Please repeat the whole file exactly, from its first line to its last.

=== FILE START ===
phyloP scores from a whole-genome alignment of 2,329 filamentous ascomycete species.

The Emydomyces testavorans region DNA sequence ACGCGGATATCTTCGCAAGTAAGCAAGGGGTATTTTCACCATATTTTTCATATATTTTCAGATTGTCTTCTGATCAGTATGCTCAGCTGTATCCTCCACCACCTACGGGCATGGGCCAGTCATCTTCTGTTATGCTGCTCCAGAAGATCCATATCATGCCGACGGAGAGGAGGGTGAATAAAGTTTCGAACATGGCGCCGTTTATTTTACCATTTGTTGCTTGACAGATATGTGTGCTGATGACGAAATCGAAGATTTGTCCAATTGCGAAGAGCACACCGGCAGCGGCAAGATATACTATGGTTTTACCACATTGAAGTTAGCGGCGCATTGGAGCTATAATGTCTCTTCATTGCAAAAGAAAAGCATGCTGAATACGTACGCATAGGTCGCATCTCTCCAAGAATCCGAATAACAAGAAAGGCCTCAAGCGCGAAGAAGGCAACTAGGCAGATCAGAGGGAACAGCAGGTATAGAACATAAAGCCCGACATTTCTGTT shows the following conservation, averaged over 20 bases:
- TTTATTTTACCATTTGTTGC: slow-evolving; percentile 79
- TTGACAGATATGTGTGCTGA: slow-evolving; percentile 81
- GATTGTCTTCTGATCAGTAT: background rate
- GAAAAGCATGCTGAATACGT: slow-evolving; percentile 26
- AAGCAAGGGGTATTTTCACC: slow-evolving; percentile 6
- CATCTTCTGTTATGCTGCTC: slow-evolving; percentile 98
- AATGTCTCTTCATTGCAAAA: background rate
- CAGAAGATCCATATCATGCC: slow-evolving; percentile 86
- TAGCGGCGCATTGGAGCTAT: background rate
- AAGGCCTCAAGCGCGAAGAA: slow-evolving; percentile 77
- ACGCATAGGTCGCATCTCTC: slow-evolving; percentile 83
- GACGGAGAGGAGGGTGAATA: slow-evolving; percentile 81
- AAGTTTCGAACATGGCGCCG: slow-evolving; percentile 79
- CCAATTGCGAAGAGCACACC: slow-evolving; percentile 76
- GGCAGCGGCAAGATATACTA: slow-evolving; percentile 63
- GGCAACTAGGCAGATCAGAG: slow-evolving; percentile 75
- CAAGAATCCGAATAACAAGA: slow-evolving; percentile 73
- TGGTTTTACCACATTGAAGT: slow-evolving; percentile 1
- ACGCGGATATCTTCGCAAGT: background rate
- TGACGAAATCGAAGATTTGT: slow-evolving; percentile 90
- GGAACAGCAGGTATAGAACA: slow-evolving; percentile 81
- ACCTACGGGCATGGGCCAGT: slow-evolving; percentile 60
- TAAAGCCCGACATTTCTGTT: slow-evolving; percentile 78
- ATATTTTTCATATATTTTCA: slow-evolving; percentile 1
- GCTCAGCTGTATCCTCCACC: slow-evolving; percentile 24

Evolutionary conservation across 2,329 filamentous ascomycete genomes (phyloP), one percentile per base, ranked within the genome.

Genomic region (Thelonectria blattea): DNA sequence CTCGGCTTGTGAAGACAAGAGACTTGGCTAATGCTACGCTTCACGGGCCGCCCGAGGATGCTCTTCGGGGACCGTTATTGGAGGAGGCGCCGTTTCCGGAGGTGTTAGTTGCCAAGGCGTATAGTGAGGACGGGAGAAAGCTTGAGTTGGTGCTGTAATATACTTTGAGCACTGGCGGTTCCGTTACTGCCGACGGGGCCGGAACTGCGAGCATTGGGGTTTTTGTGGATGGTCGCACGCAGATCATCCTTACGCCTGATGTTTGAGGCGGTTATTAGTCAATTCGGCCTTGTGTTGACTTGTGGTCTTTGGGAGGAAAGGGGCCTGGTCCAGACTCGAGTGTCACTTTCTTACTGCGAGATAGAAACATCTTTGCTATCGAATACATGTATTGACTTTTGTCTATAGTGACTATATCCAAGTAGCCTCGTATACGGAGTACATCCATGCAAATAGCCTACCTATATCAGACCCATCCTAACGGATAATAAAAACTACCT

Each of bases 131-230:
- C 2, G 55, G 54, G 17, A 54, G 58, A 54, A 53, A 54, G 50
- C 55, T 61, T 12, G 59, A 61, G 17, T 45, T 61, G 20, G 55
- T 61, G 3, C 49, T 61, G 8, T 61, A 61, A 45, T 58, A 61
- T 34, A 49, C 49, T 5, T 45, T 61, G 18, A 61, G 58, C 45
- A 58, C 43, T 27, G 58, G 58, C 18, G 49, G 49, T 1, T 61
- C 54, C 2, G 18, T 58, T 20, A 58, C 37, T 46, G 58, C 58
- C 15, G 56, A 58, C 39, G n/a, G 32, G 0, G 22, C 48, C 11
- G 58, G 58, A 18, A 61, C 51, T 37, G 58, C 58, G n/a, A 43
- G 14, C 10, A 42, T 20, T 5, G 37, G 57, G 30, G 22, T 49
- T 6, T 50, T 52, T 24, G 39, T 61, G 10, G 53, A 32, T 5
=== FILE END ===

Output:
phyloP scores from a whole-genome alignment of 2,329 filamentous ascomycete species.

The Emydomyces testavorans region DNA sequence ACGCGGATATCTTCGCAAGTAAGCAAGGGGTATTTTCACCATATTTTTCATATATTTTCAGATTGTCTTCTGATCAGTATGCTCAGCTGTATCCTCCACCACCTACGGGCATGGGCCAGTCATCTTCTGTTATGCTGCTCCAGAAGATCCATATCATGCCGACGGAGAGGAGGGTGAATAAAGTTTCGAACATGGCGCCGTTTATTTTACCATTTGTTGCTTGACAGATATGTGTGCTGATGACGAAATCGAAGATTTGTCCAATTGCGAAGAGCACACCGGCAGCGGCAAGATATACTATGGTTTTACCACATTGAAGTTAGCGGCGCATTGGAGCTATAATGTCTCTTCATTGCAAAAGAAAAGCATGCTGAATACGTACGCATAGGTCGCATCTCTCCAAGAATCCGAATAACAAGAAAGGCCTCAAGCGCGAAGAAGGCAACTAGGCAGATCAGAGGGAACAGCAGGTATAGAACATAAAGCCCGACATTTCTGTT shows the following conservation, averaged over 20 bases:
- TTTATTTTACCATTTGTTGC: slow-evolving; percentile 79
- TTGACAGATATGTGTGCTGA: slow-evolving; percentile 81
- GATTGTCTTCTGATCAGTAT: background rate
- GAAAAGCATGCTGAATACGT: slow-evolving; percentile 26
- AAGCAAGGGGTATTTTCACC: slow-evolving; percentile 6
- CATCTTCTGTTATGCTGCTC: slow-evolving; percentile 98
- AATGTCTCTTCATTGCAAAA: background rate
- CAGAAGATCCATATCATGCC: slow-evolving; percentile 86
- TAGCGGCGCATTGGAGCTAT: background rate
- AAGGCCTCAAGCGCGAAGAA: slow-evolving; percentile 77
- ACGCATAGGTCGCATCTCTC: slow-evolving; percentile 83
- GACGGAGAGGAGGGTGAATA: slow-evolving; percentile 81
- AAGTTTCGAACATGGCGCCG: slow-evolving; percentile 79
- CCAATTGCGAAGAGCACACC: slow-evolving; percentile 76
- GGCAGCGGCAAGATATACTA: slow-evolving; percentile 63
- GGCAACTAGGCAGATCAGAG: slow-evolving; percentile 75
- CAAGAATCCGAATAACAAGA: slow-evolving; percentile 73
- TGGTTTTACCACATTGAAGT: slow-evolving; percentile 1
- ACGCGGATATCTTCGCAAGT: background rate
- TGACGAAATCGAAGATTTGT: slow-evolving; percentile 90
- GGAACAGCAGGTATAGAACA: slow-evolving; percentile 81
- ACCTACGGGCATGGGCCAGT: slow-evolving; percentile 60
- TAAAGCCCGACATTTCTGTT: slow-evolving; percentile 78
- ATATTTTTCATATATTTTCA: slow-evolving; percentile 1
- GCTCAGCTGTATCCTCCACC: slow-evolving; percentile 24

Evolutionary conservation across 2,329 filamentous ascomycete genomes (phyloP), one percentile per base, ranked within the genome.

Genomic region (Thelonectria blattea): DNA sequence CTCGGCTTGTGAAGACAAGAGACTTGGCTAATGCTACGCTTCACGGGCCGCCCGAGGATGCTCTTCGGGGACCGTTATTGGAGGAGGCGCCGTTTCCGGAGGTGTTAGTTGCCAAGGCGTATAGTGAGGACGGGAGAAAGCTTGAGTTGGTGCTGTAATATACTTTGAGCACTGGCGGTTCCGTTACTGCCGACGGGGCCGGAACTGCGAGCATTGGGGTTTTTGTGGATGGTCGCACGCAGATCATCCTTACGCCTGATGTTTGAGGCGGTTATTAGTCAATTCGGCCTTGTGTTGACTTGTGGTCTTTGGGAGGAAAGGGGCCTGGTCCAGACTCGAGTGTCACTTTCTTACTGCGAGATAGAAACATCTTTGCTATCGAATACATGTATTGACTTTTGTCTATAGTGACTATATCCAAGTAGCCTCGTATACGGAGTACATCCATGCAAATAGCCTACCTATATCAGACCCATCCTAACGGATAATAAAAACTACCT

Each of bases 131-230:
- C 2, G 55, G 54, G 17, A 54, G 58, A 54, A 53, A 54, G 50
- C 55, T 61, T 12, G 59, A 61, G 17, T 45, T 61, G 20, G 55
- T 61, G 3, C 49, T 61, G 8, T 61, A 61, A 45, T 58, A 61
- T 34, A 49, C 49, T 5, T 45, T 61, G 18, A 61, G 58, C 45
- A 58, C 43, T 27, G 58, G 58, C 18, G 49, G 49, T 1, T 61
- C 54, C 2, G 18, T 58, T 20, A 58, C 37, T 46, G 58, C 58
- C 15, G 56, A 58, C 39, G n/a, G 32, G 0, G 22, C 48, C 11
- G 58, G 58, A 18, A 61, C 51, T 37, G 58, C 58, G n/a, A 43
- G 14, C 10, A 42, T 20, T 5, G 37, G 57, G 30, G 22, T 49
- T 6, T 50, T 52, T 24, G 39, T 61, G 10, G 53, A 32, T 5